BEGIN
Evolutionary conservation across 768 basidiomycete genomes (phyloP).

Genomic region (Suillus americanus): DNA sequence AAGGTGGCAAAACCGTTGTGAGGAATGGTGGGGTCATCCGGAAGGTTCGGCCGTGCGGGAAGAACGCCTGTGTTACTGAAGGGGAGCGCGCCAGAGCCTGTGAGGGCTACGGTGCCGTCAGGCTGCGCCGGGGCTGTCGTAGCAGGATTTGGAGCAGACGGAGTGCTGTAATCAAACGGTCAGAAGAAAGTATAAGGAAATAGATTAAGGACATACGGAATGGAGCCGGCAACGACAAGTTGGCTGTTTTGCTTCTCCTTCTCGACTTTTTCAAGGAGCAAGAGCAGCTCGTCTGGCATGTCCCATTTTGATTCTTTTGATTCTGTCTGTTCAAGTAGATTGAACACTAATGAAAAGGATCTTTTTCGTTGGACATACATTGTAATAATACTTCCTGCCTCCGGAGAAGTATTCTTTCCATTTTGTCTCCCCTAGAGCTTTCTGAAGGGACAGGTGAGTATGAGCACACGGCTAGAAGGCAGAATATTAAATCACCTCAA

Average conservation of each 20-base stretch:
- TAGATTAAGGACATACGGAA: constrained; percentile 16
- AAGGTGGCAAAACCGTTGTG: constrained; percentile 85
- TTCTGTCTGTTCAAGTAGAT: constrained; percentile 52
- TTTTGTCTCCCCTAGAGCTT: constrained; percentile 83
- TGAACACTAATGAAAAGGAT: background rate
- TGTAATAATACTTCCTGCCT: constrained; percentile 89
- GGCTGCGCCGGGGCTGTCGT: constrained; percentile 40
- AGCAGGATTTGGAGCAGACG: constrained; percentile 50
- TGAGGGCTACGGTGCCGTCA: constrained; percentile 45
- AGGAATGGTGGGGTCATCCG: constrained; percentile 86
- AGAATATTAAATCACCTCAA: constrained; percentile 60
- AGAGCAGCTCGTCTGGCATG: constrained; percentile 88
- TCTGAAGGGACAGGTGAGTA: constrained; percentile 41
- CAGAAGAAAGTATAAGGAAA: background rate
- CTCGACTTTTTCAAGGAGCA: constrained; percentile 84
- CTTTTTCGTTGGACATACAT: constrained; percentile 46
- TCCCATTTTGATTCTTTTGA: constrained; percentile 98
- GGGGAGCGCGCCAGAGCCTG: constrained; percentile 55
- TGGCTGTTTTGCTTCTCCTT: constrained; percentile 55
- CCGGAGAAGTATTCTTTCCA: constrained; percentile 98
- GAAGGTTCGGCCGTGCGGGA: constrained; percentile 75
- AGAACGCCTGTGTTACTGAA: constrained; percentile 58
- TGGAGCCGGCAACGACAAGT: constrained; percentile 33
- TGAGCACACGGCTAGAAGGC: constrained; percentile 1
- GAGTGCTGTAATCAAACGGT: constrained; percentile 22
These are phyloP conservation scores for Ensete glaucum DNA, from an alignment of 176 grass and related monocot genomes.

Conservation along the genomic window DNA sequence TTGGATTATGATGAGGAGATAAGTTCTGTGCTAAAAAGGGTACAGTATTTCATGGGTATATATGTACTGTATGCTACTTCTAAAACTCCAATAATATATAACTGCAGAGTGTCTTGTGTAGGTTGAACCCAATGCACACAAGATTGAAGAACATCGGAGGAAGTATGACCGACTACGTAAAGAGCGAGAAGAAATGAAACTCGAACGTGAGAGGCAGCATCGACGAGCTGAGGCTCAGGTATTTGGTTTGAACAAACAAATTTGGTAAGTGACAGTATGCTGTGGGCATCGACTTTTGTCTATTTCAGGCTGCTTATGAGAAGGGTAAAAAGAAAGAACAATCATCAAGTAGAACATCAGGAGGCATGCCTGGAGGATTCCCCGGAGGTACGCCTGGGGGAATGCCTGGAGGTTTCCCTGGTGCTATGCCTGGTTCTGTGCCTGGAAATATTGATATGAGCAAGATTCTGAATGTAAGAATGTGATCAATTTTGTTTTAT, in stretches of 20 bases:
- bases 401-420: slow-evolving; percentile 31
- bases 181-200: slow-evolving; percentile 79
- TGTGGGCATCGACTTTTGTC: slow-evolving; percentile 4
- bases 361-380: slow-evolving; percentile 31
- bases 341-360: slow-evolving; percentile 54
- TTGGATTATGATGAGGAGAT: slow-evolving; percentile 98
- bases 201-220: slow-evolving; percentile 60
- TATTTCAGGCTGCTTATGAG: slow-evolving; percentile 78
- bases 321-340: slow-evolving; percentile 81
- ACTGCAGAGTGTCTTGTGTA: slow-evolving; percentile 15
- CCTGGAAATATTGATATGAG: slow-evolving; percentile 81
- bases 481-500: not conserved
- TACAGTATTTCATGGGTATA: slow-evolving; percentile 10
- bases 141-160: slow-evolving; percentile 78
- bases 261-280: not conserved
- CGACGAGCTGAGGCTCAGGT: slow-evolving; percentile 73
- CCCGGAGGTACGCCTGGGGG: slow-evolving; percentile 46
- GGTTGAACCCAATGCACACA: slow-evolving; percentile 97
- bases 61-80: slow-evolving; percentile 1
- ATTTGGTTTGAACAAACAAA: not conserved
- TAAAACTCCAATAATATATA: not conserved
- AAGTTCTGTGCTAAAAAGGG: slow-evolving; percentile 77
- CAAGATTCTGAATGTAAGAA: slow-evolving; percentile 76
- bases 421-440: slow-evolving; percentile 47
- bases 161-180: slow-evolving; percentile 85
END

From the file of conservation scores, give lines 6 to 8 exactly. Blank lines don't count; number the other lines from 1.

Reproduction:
- TTCTGTCTGTTCAAGTAGAT: constrained; percentile 52
- TTTTGTCTCCCCTAGAGCTT: constrained; percentile 83
- TGAACACTAATGAAAAGGAT: background rate